Paternity means fatherhood. Establishing paternity provides a child with a legal father. When the mother is married, the husband is automatically considered the legal father of children born during that marriage. If the mother and father were not married when the mother became pregnant, at any time during the pregnancy or when the child was born, paternity can be established by:
- both parents signing a voluntary Acknowledgment of Paternity ("AOP") (PDF), or
- An order of a District Court declaring a man the legal father of a child (this step may involve genetic testing if the man denies he is the father).
Establishing paternity is important because each parent is important to a child's emotional and physical well-being, and every child has the right to financial and emotional support from both parents. This support can include:
Identity: A child has the right to know and have a relationship with his or her mother and father.
Family ties: A child has a right to know his or her family history. This includes knowing all grandparents, aunts, uncles and cousins. Extended families provide a sense of belonging for a child.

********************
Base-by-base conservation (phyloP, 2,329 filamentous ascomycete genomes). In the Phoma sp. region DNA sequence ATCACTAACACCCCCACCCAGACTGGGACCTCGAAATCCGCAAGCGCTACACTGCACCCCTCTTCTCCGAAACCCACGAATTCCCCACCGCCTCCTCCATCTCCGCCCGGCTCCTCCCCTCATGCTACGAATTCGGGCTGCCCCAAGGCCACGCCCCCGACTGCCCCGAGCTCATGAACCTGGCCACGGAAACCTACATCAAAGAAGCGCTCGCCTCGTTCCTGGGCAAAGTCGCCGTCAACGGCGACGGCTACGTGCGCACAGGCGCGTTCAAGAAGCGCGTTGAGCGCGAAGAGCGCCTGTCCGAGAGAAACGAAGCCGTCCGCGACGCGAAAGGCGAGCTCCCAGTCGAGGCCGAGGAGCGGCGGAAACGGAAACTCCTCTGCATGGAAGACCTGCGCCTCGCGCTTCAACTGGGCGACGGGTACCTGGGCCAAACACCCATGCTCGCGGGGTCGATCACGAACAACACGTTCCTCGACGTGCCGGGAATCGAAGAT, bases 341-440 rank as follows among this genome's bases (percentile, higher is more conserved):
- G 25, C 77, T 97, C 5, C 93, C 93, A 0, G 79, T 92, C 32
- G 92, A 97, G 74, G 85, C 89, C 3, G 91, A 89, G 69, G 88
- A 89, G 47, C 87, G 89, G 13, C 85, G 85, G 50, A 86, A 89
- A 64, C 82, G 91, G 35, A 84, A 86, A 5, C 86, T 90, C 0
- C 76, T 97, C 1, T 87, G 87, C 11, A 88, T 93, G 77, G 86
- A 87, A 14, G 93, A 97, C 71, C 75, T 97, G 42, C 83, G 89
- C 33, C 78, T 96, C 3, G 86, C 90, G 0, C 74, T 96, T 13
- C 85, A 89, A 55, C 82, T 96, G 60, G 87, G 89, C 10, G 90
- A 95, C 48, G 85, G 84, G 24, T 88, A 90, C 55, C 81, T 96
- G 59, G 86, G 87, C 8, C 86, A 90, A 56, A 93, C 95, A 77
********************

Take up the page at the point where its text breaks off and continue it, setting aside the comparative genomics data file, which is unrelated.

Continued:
Money: A child needs the financial support of both parents. Children who are supported by only one parent often do not have their basic needs met. The likelihood that adequate food, clothes, shelter and medical care will be provided for a child increases when both parents provide financial support.
Health: A child's healthy development may depend upon medical and genetic information from both parents. Health problems can often appear later in a child's life. Access to parents' medical history may save or improve the quality of a child's or grown child's life.
Other Benefits: A child has a right to benefits from both parents. These can include: social security dependent benefits, pensions, inheritance rights, health insurance, life insurance, veterans' and other government benefits.
IMPORTANT NOTE: If you are a parent afraid that the other parent of your child will harm you or your child, there is help available. If you are receiving TANF benefits, and fear that naming the other parent may put you or your child in danger, you may be granted "good cause" to receive benefits without revealing information about the baby’s other parent. If you are in this situation, speak with your TANF worker for details about good cause. If you or someone you know is experiencing domestic violence and would like to talk with an advocate, call 866-834-4357, TRS 800-787-3224. This free, confidential service is available 24/7.